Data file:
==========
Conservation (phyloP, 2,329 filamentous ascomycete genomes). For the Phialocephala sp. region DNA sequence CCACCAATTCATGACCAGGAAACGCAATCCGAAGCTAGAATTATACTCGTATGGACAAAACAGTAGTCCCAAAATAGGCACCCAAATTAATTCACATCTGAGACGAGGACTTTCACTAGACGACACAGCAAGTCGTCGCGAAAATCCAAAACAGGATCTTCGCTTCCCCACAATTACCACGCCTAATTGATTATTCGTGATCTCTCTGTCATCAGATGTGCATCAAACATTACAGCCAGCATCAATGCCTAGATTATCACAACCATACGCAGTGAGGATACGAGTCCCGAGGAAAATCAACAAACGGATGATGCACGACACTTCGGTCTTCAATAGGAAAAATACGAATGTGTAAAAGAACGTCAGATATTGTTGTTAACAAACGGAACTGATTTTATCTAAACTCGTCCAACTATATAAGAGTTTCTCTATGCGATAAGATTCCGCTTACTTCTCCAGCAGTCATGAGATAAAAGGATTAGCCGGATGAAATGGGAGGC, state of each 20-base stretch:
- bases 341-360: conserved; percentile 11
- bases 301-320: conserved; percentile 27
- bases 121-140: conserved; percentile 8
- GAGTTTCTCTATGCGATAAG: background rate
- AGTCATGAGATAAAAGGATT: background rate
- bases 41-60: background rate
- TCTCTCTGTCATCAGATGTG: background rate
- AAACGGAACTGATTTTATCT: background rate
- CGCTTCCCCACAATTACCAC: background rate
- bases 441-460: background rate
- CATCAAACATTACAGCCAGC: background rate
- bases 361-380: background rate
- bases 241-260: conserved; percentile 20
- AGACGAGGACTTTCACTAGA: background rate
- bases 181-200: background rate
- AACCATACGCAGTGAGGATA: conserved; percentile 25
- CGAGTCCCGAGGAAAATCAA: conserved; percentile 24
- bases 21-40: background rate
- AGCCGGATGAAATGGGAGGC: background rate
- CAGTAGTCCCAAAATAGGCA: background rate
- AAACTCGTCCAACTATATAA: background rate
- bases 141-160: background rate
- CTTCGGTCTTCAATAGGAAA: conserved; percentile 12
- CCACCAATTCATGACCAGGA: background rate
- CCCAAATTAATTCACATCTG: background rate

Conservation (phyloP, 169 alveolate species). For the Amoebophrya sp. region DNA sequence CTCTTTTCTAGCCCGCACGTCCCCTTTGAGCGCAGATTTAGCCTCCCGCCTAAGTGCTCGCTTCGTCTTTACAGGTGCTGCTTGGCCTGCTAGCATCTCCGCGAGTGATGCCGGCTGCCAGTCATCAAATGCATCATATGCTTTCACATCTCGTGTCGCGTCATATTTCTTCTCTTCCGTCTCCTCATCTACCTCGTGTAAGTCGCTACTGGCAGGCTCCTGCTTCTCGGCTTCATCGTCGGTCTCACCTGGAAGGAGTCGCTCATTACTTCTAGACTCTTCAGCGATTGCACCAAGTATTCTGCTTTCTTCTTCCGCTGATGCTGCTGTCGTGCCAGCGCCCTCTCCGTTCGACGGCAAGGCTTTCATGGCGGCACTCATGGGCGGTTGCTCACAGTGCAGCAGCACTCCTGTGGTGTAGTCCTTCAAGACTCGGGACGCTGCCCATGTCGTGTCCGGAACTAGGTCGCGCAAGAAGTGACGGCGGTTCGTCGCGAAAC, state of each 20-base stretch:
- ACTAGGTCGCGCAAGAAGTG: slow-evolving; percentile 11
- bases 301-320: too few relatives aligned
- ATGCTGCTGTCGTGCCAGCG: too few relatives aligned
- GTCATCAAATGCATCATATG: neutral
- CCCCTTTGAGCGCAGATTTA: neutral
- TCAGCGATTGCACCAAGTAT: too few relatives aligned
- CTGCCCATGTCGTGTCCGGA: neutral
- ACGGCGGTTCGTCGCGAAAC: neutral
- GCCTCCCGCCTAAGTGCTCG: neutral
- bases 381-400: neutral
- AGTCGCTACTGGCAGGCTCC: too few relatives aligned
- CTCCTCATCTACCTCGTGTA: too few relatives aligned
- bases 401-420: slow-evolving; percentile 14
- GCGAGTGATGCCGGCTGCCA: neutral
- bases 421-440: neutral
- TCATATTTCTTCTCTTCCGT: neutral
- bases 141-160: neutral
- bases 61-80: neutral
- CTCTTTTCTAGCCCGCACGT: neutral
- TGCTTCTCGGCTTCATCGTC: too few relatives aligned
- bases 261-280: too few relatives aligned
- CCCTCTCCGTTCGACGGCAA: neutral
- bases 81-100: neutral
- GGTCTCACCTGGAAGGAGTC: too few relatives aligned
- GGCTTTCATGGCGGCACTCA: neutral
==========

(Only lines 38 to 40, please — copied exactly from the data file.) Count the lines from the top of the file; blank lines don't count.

- AGTCGCTACTGGCAGGCTCC: too few relatives aligned
- CTCCTCATCTACCTCGTGTA: too few relatives aligned
- bases 401-420: slow-evolving; percentile 14